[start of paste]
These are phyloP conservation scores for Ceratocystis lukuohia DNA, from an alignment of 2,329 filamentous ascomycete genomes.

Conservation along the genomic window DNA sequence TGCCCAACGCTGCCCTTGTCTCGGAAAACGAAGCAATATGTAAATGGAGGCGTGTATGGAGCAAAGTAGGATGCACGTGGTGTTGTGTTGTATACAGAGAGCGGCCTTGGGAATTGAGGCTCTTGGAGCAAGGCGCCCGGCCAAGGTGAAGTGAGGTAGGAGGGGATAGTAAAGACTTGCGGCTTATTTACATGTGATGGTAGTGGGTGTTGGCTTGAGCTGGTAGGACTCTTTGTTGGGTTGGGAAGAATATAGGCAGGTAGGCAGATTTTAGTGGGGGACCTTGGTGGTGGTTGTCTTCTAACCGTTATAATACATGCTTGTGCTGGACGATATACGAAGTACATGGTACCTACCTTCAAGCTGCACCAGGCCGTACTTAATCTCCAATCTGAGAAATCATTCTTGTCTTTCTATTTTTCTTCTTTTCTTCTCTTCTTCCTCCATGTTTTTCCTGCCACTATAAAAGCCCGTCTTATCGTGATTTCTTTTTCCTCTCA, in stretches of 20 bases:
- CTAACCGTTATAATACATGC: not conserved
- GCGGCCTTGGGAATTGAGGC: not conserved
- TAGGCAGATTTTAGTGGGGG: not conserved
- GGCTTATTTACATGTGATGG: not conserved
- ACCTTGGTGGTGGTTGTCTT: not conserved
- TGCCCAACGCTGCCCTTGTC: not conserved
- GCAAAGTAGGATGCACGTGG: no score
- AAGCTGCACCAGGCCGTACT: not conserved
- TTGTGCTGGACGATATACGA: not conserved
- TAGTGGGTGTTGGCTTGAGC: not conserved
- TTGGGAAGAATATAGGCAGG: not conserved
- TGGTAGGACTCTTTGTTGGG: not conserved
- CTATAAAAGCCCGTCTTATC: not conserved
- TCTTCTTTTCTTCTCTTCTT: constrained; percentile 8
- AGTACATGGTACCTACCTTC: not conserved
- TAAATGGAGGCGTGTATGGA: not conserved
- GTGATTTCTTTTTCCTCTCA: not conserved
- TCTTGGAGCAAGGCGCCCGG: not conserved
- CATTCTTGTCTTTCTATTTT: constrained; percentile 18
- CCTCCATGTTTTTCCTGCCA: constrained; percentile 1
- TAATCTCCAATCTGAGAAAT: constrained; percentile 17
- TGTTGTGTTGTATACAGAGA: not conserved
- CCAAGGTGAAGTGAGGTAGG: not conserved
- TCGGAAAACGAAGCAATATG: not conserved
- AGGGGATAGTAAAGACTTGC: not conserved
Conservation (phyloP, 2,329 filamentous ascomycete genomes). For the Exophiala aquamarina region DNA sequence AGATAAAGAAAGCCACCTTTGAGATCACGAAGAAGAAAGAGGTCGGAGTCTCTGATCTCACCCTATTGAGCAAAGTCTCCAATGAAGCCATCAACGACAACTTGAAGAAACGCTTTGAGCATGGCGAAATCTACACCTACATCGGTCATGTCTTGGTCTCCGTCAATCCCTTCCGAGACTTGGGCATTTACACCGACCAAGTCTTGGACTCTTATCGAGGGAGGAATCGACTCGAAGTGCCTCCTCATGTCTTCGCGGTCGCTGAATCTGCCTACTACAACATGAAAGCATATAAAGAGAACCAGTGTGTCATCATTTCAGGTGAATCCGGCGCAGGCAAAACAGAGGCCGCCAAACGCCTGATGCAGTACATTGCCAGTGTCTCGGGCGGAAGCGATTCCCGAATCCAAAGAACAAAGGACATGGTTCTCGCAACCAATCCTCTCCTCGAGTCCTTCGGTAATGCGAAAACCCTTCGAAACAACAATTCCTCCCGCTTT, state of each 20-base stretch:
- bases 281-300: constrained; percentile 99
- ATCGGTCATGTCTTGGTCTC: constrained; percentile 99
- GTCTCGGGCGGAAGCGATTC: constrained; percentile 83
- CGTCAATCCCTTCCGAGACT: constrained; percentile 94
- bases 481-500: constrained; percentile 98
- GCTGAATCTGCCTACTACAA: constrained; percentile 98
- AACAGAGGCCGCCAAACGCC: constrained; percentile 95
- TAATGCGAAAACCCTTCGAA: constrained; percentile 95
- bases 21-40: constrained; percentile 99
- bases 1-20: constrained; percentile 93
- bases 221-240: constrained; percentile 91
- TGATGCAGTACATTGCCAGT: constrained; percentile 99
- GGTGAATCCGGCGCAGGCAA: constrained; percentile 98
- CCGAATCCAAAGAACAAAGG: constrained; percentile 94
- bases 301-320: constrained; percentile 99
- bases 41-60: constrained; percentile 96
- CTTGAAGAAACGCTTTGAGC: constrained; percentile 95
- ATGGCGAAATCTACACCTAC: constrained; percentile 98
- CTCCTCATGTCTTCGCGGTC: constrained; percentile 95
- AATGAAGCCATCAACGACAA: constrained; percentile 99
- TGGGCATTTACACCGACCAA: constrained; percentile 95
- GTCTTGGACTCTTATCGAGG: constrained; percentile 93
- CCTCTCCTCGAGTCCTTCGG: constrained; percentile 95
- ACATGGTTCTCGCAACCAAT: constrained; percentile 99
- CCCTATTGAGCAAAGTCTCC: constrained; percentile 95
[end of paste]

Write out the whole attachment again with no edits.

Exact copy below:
These are phyloP conservation scores for Ceratocystis lukuohia DNA, from an alignment of 2,329 filamentous ascomycete genomes.

Conservation along the genomic window DNA sequence TGCCCAACGCTGCCCTTGTCTCGGAAAACGAAGCAATATGTAAATGGAGGCGTGTATGGAGCAAAGTAGGATGCACGTGGTGTTGTGTTGTATACAGAGAGCGGCCTTGGGAATTGAGGCTCTTGGAGCAAGGCGCCCGGCCAAGGTGAAGTGAGGTAGGAGGGGATAGTAAAGACTTGCGGCTTATTTACATGTGATGGTAGTGGGTGTTGGCTTGAGCTGGTAGGACTCTTTGTTGGGTTGGGAAGAATATAGGCAGGTAGGCAGATTTTAGTGGGGGACCTTGGTGGTGGTTGTCTTCTAACCGTTATAATACATGCTTGTGCTGGACGATATACGAAGTACATGGTACCTACCTTCAAGCTGCACCAGGCCGTACTTAATCTCCAATCTGAGAAATCATTCTTGTCTTTCTATTTTTCTTCTTTTCTTCTCTTCTTCCTCCATGTTTTTCCTGCCACTATAAAAGCCCGTCTTATCGTGATTTCTTTTTCCTCTCA, in stretches of 20 bases:
- CTAACCGTTATAATACATGC: not conserved
- GCGGCCTTGGGAATTGAGGC: not conserved
- TAGGCAGATTTTAGTGGGGG: not conserved
- GGCTTATTTACATGTGATGG: not conserved
- ACCTTGGTGGTGGTTGTCTT: not conserved
- TGCCCAACGCTGCCCTTGTC: not conserved
- GCAAAGTAGGATGCACGTGG: no score
- AAGCTGCACCAGGCCGTACT: not conserved
- TTGTGCTGGACGATATACGA: not conserved
- TAGTGGGTGTTGGCTTGAGC: not conserved
- TTGGGAAGAATATAGGCAGG: not conserved
- TGGTAGGACTCTTTGTTGGG: not conserved
- CTATAAAAGCCCGTCTTATC: not conserved
- TCTTCTTTTCTTCTCTTCTT: constrained; percentile 8
- AGTACATGGTACCTACCTTC: not conserved
- TAAATGGAGGCGTGTATGGA: not conserved
- GTGATTTCTTTTTCCTCTCA: not conserved
- TCTTGGAGCAAGGCGCCCGG: not conserved
- CATTCTTGTCTTTCTATTTT: constrained; percentile 18
- CCTCCATGTTTTTCCTGCCA: constrained; percentile 1
- TAATCTCCAATCTGAGAAAT: constrained; percentile 17
- TGTTGTGTTGTATACAGAGA: not conserved
- CCAAGGTGAAGTGAGGTAGG: not conserved
- TCGGAAAACGAAGCAATATG: not conserved
- AGGGGATAGTAAAGACTTGC: not conserved
Conservation (phyloP, 2,329 filamentous ascomycete genomes). For the Exophiala aquamarina region DNA sequence AGATAAAGAAAGCCACCTTTGAGATCACGAAGAAGAAAGAGGTCGGAGTCTCTGATCTCACCCTATTGAGCAAAGTCTCCAATGAAGCCATCAACGACAACTTGAAGAAACGCTTTGAGCATGGCGAAATCTACACCTACATCGGTCATGTCTTGGTCTCCGTCAATCCCTTCCGAGACTTGGGCATTTACACCGACCAAGTCTTGGACTCTTATCGAGGGAGGAATCGACTCGAAGTGCCTCCTCATGTCTTCGCGGTCGCTGAATCTGCCTACTACAACATGAAAGCATATAAAGAGAACCAGTGTGTCATCATTTCAGGTGAATCCGGCGCAGGCAAAACAGAGGCCGCCAAACGCCTGATGCAGTACATTGCCAGTGTCTCGGGCGGAAGCGATTCCCGAATCCAAAGAACAAAGGACATGGTTCTCGCAACCAATCCTCTCCTCGAGTCCTTCGGTAATGCGAAAACCCTTCGAAACAACAATTCCTCCCGCTTT, state of each 20-base stretch:
- bases 281-300: constrained; percentile 99
- ATCGGTCATGTCTTGGTCTC: constrained; percentile 99
- GTCTCGGGCGGAAGCGATTC: constrained; percentile 83
- CGTCAATCCCTTCCGAGACT: constrained; percentile 94
- bases 481-500: constrained; percentile 98
- GCTGAATCTGCCTACTACAA: constrained; percentile 98
- AACAGAGGCCGCCAAACGCC: constrained; percentile 95
- TAATGCGAAAACCCTTCGAA: constrained; percentile 95
- bases 21-40: constrained; percentile 99
- bases 1-20: constrained; percentile 93
- bases 221-240: constrained; percentile 91
- TGATGCAGTACATTGCCAGT: constrained; percentile 99
- GGTGAATCCGGCGCAGGCAA: constrained; percentile 98
- CCGAATCCAAAGAACAAAGG: constrained; percentile 94
- bases 301-320: constrained; percentile 99
- bases 41-60: constrained; percentile 96
- CTTGAAGAAACGCTTTGAGC: constrained; percentile 95
- ATGGCGAAATCTACACCTAC: constrained; percentile 98
- CTCCTCATGTCTTCGCGGTC: constrained; percentile 95
- AATGAAGCCATCAACGACAA: constrained; percentile 99
- TGGGCATTTACACCGACCAA: constrained; percentile 95
- GTCTTGGACTCTTATCGAGG: constrained; percentile 93
- CCTCTCCTCGAGTCCTTCGG: constrained; percentile 95
- ACATGGTTCTCGCAACCAAT: constrained; percentile 99
- CCCTATTGAGCAAAGTCTCC: constrained; percentile 95